Rongoā Māori Research Project Presents Guidelines
On 11 December at the University of Auckland, Ngā Pae o te Māramatanga – New Zealand’s Māori Centre of Research Excellence and Whakauae Research for Māori Health & Development presented the results of the 2017 project - Cultural, Ethical, Research, Legal & Scientific (CERLS) Issues of Rongoā Māori Research.
The output of this research project is a set of Rongoā Māori research guidelines.
These guidelines challenge the research community to have an understanding of Te Ao Māori values and the practice of Rongoā Māori before engaging with future Rongoā study participants. They encourage researchers to address Māori concerns about the exploitation of traditional knowledge which is shared in studies for commercial gain, or the assumption of intellectual property rights beyond those traditionally charged with carrying such knowledge. The CERLS guidelines also draw researchers’ attention to a duty of care to attend to not only their legal health and safety responsibilities, but also to the cultural health and safety aspects of their studies.
It is hoped that these CERLS guidelines will also help inform Māori communities about their rights and provide assurance that researchers who use them will be inclusive and collaborating, giving care and attention not to reframe the scope or practice of Rongoā Māori either by omission or misrepresentation. Most importantly however, the guidelines acknowledge the importance of tikanga Māori and Māori ways of knowing and sharing information.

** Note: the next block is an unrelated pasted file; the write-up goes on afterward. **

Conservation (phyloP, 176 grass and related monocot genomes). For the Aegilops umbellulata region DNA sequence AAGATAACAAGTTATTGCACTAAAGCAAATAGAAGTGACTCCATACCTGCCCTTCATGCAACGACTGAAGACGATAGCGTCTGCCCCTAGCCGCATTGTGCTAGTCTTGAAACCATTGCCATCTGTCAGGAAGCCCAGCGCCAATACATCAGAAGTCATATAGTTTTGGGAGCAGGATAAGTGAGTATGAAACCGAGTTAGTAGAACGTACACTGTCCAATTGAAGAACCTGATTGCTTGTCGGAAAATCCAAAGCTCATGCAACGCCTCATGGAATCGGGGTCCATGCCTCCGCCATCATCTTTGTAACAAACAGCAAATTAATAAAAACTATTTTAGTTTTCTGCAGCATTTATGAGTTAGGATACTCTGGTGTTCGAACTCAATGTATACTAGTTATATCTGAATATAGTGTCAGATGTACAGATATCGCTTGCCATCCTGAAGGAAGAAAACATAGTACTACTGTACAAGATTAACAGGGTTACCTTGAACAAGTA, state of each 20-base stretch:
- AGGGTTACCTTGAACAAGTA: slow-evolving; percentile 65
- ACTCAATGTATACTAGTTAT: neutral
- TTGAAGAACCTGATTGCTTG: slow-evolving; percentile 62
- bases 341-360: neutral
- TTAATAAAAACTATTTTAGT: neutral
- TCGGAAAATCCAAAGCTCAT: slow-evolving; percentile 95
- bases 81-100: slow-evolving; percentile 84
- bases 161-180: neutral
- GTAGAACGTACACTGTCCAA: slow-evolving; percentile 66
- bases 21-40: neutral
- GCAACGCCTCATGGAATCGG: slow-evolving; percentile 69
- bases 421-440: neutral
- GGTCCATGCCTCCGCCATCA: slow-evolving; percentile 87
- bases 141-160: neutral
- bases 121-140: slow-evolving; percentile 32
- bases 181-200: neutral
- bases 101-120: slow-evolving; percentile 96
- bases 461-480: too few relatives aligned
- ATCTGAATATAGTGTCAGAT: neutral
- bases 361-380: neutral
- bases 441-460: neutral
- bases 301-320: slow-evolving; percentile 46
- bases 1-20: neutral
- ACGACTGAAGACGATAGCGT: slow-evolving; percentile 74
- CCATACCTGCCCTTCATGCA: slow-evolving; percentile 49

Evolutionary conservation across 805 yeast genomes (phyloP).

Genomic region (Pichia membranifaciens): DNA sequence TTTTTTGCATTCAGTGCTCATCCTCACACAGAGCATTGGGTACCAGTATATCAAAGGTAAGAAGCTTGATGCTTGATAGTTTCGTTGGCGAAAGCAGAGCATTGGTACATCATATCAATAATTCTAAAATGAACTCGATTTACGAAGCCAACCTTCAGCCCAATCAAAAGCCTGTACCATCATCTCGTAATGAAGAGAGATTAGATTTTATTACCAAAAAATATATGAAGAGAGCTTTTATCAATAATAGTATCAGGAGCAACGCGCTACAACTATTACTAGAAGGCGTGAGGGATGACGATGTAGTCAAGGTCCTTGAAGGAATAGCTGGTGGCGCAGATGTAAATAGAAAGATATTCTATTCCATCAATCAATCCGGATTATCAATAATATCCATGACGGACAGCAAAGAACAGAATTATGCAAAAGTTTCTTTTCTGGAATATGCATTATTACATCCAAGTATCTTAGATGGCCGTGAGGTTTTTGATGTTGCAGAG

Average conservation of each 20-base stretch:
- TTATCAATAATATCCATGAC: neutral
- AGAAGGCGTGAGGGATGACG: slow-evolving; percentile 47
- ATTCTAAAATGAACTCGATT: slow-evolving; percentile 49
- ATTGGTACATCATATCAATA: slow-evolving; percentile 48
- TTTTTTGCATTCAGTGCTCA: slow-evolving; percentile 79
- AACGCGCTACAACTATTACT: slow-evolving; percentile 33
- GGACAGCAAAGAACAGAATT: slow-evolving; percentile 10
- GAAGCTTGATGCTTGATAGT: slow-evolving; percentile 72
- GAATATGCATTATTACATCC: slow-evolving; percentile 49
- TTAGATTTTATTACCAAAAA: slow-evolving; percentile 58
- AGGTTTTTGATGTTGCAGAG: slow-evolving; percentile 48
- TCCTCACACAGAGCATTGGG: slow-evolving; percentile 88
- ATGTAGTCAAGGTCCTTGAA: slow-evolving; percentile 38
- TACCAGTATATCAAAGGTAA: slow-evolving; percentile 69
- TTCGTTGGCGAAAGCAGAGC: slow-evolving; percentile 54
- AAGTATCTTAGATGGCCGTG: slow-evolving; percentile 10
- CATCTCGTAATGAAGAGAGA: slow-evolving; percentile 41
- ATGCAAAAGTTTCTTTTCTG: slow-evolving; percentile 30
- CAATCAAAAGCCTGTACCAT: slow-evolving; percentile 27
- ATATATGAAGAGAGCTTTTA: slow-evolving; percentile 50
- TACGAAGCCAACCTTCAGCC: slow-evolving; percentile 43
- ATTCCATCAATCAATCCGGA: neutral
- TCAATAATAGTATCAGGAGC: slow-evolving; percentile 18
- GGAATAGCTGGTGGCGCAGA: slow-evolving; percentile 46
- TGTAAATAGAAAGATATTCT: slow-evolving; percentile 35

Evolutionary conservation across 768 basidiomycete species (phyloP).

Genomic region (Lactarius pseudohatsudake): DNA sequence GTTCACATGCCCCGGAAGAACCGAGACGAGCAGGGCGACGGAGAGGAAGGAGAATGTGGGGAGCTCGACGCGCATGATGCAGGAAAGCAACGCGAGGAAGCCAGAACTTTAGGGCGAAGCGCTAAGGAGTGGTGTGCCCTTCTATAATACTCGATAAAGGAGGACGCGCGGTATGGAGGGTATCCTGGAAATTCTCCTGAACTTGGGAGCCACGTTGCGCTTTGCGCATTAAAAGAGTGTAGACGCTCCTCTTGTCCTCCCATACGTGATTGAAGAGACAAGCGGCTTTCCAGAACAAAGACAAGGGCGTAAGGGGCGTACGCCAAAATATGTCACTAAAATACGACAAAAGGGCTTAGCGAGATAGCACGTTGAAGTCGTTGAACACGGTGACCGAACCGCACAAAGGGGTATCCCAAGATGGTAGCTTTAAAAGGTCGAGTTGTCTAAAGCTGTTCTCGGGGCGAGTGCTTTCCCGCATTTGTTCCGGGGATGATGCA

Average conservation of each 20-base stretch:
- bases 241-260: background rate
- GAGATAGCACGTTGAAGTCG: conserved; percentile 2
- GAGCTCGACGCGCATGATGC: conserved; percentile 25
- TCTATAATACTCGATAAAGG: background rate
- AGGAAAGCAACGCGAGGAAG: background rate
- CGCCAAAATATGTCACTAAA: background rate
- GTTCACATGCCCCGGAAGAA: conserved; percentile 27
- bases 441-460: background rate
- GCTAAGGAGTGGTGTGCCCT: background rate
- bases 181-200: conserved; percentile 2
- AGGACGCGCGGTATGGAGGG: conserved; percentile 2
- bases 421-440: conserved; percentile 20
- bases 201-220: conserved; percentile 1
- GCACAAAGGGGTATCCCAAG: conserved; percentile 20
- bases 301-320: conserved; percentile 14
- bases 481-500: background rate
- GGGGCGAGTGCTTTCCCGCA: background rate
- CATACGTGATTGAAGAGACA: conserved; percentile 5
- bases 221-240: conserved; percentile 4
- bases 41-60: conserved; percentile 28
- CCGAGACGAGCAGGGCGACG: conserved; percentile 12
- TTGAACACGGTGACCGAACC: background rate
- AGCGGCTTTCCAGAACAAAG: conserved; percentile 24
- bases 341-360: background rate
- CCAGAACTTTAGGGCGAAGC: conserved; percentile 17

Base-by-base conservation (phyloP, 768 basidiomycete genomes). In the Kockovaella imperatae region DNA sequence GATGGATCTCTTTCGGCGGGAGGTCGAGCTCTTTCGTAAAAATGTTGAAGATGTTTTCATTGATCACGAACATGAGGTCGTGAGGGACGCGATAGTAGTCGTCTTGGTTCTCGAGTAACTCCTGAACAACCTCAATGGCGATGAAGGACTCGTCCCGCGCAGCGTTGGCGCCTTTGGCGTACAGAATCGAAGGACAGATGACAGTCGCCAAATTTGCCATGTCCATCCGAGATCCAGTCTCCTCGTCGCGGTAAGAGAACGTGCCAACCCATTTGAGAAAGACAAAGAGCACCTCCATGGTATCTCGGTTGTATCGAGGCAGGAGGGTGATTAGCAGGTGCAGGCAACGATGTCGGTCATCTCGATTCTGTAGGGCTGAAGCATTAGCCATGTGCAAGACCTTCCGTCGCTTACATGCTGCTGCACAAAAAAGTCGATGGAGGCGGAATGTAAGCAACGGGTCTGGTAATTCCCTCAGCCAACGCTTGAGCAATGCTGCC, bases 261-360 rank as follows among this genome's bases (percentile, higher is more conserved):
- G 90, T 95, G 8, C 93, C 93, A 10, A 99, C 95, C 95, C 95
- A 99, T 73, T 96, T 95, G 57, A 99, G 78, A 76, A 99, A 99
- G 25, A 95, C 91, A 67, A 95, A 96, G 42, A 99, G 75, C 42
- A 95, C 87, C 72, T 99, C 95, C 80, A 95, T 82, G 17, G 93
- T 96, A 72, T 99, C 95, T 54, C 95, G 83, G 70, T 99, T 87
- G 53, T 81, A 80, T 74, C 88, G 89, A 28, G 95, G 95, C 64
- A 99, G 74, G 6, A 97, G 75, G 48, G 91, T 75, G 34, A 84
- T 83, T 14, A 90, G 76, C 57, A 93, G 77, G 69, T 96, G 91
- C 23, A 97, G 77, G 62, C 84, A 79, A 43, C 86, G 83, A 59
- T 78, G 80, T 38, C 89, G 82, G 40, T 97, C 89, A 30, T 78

This Ngā Pae o te Māramatanga Kia Tō Kia Tipu - Seeding Excellence project started with a clear desire and intention to inform and bring Rongoā study participants and researchers together in a way that serves the needs of both communities. It is expected that the guidelines being released today will not only protect Rongoā Māori practitioners, but also provide some guidance for the wider research community (both Māori and non-Māori) when conducting research in this area.
Donna Kerridge, study participant and Rongoā Māori healer is hopeful that the CERLS guidelines will help consolidate the gifts and abilities, skills and experience necessary to honour the sharing of different world views and that they will facilitate a journey of empowering and informing people, that gives effect to the guideline’s importance and practical value in today’s more responsive research climate.
Project lead investigator Dr Amohia Boulton, from Whakauae Research for Māori Health & Development expressed her desire that these guidelines will “provide a strategic framework and promote research that will be culturally, methodologically and ethically appropriate for all parties involved”.
Whilst the project team believes that the CERLS guidelines will stimulate ongoing discussion and contemplation about all the issues identified, this is very much just the beginning and there have been many questions raised in this project that still need to be addressed.
It is considered imperative that new models, paradigms and frameworks are found that will allow Rongoā Māori to be treated as the taonga it is, even if not currently fully understood by science, medicine or research and which will ensure that the future generations can feel secure that Rongoā Māori is a taonga that continues to be treasured and protected in the years to come.